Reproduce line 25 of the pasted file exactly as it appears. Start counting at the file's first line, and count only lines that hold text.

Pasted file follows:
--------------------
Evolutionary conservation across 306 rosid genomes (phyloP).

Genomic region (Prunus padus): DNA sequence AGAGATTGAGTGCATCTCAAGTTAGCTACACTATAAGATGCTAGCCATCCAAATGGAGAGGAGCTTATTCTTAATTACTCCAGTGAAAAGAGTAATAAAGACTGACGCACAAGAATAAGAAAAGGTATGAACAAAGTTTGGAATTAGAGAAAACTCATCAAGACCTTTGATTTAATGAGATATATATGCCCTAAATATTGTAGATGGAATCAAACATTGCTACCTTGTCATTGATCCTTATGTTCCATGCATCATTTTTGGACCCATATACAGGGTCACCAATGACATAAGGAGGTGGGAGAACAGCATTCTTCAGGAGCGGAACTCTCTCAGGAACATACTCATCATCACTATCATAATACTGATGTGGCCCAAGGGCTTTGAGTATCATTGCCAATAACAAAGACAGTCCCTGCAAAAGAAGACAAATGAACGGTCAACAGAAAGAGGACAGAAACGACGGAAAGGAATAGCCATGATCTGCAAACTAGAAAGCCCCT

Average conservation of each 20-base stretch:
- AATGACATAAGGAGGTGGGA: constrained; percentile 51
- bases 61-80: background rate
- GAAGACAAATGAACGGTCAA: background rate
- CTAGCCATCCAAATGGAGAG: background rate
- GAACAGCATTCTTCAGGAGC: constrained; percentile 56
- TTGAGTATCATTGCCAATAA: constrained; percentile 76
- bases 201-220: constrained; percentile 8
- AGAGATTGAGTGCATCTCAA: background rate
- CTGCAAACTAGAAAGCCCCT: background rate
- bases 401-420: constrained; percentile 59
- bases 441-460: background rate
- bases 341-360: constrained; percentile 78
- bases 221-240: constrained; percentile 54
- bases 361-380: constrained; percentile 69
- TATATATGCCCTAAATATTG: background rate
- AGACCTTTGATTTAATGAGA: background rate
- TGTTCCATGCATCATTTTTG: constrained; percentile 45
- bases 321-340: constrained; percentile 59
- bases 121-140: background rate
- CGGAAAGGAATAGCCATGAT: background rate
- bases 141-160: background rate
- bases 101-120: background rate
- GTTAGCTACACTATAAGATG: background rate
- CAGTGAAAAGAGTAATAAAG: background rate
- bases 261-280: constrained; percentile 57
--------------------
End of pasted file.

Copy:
- bases 101-120: background rate